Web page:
State College apartment fire: Tenants search for new housing, come to grips with destruction

Somewhere inside the charred remains of his Waupelani Heights apartment sits Soonil Lee’s life’s work.

Lee’s home, the apartment building where he has raised his family, went up in flames Thursday night.

Within his apartment, one of 19 units destroyed in the blaze, are the computer and external hard drives that contain the only copies of 10 years worth of research he compiled during his career at Penn State.

Returning Friday afternoon to survey the damage to his top-floor apartment, Lee was left to wonder whether his work was spared from the flames, heat, water and the collapse of the building’s roof.

Like many of his neighbors in the building, Lee was not home when the fire began. He was with his wife and their four children, watching the Central PA 4th Fest fireworks display near Beaver Stadium.

In the confusion of the holiday celebrations, it took the building manager and emergency officials hours to account for all of the more than 40 residents who called the apartment complex home.

Alpha Fire Company Chief Jeff Martin confirmed Friday morning there were no injuries in the blaze. But many residents, even those who were home, escaped with nothing more than the clothes on their backs.

Many of those displaced Thursday were Penn State graduate students or researchers. At least 12 of the families were connected with the university and were offered temporary housing in campus dormitories.

Romayne Naylor, the emergency services manager for the local chapter of the American Red Cross, said the relief organization has been able to offer emergency housing options for the rest of the families affected.

“Everyone we’ve been in contact with has a roof over their head and some financial assistance to meet their immediate needs,” said Naylor, who along with Red Cross volunteers arrived at the fire late Thursday.

Lee said Friday he was thankful his family was safe and grateful for the support from Penn State and the Red Cross. But while belongings can be replaced, 10 years worth of data perhaps cannot.

“That stuff is nothing,” Lee said. “My priority is in my computer. There is 10 years of research in there. I don’t want to lose that one.”

Complicating matters for Lee, a native of South Korea who studied materials science and engineering at Penn State, is that he was offered a position in his native country and was set to return next week.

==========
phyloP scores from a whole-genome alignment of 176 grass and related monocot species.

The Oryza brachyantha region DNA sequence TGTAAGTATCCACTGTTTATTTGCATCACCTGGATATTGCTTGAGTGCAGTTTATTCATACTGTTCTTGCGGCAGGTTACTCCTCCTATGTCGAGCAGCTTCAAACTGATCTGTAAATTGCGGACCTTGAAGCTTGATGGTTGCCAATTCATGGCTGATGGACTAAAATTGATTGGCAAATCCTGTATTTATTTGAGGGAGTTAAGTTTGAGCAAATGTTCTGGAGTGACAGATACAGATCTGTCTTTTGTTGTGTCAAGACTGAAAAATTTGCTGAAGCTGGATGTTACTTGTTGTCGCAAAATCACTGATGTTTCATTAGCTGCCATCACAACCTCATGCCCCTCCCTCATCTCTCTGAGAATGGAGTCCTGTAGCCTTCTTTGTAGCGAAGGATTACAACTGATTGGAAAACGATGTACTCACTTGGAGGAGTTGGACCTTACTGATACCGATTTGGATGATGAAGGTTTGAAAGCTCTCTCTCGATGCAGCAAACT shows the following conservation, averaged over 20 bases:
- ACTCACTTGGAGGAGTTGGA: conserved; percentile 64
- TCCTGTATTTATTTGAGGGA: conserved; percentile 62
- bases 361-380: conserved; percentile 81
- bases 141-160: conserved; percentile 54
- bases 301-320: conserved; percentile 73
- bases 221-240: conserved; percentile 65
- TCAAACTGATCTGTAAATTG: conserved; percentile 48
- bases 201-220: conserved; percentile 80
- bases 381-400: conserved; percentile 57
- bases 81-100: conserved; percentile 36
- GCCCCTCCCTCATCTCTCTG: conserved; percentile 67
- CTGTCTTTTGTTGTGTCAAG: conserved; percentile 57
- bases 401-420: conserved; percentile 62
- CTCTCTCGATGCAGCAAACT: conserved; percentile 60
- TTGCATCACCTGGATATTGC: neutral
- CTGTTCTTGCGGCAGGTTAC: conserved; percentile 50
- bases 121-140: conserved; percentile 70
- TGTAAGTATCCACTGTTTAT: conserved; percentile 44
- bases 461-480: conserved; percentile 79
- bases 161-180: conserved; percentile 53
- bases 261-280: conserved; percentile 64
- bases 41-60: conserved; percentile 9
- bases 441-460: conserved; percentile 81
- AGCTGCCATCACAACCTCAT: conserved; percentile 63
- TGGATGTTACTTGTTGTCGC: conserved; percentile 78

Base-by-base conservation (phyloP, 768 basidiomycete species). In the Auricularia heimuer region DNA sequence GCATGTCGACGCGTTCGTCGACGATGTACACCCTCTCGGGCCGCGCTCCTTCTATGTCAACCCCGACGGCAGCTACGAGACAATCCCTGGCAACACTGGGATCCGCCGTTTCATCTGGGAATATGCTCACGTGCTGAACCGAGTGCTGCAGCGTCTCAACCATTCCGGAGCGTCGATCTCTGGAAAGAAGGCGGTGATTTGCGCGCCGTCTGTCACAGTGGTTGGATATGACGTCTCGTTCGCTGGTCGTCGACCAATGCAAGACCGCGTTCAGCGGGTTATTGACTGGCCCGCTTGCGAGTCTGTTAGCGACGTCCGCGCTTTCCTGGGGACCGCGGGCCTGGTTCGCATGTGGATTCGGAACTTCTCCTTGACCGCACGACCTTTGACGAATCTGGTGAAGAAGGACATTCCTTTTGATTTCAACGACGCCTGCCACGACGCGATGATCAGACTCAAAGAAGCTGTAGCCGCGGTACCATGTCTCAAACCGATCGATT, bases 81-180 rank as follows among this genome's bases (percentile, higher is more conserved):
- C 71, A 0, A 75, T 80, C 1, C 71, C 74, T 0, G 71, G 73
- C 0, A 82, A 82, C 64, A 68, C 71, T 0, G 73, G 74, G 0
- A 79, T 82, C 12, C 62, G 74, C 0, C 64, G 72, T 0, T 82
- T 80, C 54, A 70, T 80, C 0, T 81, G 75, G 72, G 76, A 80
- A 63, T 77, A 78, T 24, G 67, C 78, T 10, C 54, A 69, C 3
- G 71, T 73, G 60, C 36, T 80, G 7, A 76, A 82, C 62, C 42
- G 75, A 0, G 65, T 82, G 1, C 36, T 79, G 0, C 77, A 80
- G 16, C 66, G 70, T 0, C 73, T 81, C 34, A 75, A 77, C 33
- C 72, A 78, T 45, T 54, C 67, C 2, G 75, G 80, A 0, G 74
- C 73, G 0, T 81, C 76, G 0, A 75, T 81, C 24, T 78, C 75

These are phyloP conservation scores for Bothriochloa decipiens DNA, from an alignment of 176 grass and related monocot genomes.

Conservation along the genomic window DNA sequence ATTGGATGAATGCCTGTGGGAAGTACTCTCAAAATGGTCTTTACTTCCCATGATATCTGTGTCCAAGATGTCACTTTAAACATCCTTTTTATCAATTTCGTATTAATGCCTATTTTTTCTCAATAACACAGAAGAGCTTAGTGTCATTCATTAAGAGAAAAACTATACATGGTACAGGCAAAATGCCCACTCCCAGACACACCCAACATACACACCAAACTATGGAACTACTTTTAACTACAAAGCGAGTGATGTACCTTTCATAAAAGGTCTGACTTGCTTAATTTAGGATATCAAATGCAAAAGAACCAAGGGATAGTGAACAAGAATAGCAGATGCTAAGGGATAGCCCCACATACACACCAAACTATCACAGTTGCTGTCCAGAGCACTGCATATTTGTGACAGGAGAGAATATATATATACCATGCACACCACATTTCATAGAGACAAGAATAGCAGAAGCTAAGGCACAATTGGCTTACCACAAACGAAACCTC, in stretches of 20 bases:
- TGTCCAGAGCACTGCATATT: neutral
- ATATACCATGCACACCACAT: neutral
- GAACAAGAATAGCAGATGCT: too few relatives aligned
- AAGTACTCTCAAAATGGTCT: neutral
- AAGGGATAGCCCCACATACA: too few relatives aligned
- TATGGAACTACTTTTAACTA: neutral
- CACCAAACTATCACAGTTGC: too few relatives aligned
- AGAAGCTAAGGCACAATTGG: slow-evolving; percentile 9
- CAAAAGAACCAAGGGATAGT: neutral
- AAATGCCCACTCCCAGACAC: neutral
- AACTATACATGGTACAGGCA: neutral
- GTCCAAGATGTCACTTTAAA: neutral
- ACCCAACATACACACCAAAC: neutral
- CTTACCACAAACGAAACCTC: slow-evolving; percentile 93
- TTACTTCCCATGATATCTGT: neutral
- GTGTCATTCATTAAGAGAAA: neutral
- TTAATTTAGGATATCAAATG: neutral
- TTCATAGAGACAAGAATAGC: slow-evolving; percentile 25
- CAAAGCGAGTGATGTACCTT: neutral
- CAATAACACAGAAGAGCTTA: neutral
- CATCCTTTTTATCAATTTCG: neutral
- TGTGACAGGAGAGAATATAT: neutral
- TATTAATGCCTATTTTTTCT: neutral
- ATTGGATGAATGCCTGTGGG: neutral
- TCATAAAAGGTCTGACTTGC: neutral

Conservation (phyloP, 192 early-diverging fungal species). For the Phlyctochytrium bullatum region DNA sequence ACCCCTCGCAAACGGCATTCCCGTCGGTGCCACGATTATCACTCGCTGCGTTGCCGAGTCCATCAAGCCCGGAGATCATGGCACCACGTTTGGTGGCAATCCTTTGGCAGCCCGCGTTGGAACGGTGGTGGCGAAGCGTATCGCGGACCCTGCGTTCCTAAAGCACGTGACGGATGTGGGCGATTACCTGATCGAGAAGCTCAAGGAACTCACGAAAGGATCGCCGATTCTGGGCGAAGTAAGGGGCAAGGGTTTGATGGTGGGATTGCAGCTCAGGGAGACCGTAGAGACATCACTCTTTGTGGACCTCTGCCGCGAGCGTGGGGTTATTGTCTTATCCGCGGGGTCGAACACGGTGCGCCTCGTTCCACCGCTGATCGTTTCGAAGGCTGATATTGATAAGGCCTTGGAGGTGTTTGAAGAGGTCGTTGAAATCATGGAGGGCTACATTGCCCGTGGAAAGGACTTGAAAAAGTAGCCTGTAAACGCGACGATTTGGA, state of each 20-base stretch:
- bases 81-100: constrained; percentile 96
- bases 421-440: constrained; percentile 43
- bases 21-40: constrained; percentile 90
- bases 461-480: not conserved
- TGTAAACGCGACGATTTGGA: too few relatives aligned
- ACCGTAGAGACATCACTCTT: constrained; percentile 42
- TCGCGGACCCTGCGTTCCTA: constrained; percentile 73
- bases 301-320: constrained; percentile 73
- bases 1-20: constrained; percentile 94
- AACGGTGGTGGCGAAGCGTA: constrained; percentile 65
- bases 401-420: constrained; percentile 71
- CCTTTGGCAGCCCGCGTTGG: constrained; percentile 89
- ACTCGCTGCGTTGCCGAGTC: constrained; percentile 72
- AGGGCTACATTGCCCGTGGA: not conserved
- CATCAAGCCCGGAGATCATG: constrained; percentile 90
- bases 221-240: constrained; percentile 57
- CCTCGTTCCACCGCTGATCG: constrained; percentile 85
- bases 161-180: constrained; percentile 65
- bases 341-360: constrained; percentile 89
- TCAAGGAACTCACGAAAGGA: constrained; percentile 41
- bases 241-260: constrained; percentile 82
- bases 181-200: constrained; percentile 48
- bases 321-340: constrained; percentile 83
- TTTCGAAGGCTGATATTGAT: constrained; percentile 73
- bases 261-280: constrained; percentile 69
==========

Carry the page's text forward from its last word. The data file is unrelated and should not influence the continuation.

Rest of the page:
“It’s unbelievable,” he said.

Firefighters remained at the scene Friday morning, and residents such as Lee, who were hoping to assess the damage in their own apartments, were not allowed to enter the weakened structure.

One Alpha fire engine was in the building’s parking lot for much of the day. Fire crews and a state police fire marshal could be seen inspecting the damage behind building 470, which is reportedly a total loss. Parts of the roof collapsed overnight, and only a shell of the upper structure remained.

Martin said the cause of the fire had not been determined Friday, and he did not provide a time frame for when that information might be available.

Residents of neighboring building 460 were evacuated Thursday, but were allowed back into their apartments by early Friday morning, a resident at the scene said.

Virginia Brown, executive of the local Red Cross chapter, called the fire a “significant one for a chapter of our size.”

“This is a big operation for us,” Brown said. “(Volunteers) were very well organized (Thursday) night and got things going quickly so they could give the assistance that was needed.”

A Penn State spokesman confirmed Friday that 12 graduate students and their families, including spouses and children, were offered housing on campus. Three families had taken the offer as of Friday afternoon.

“We are thankful that no one was injured ...,” spokesman Reidar Jensen said. “They are welcome to stay until they are able to find permanent housing.”

American Red Cross officials said those interested in donating to the organization can do so by mailing a check to the relief organization at 205 E. Beaver Ave., Suite 203, State College, PA 16801, by taking a check in person or online at

The money, officials said, helps the Red Cross provide assistance to those affected by the Waupelani Drive fire and also the next emergency locally.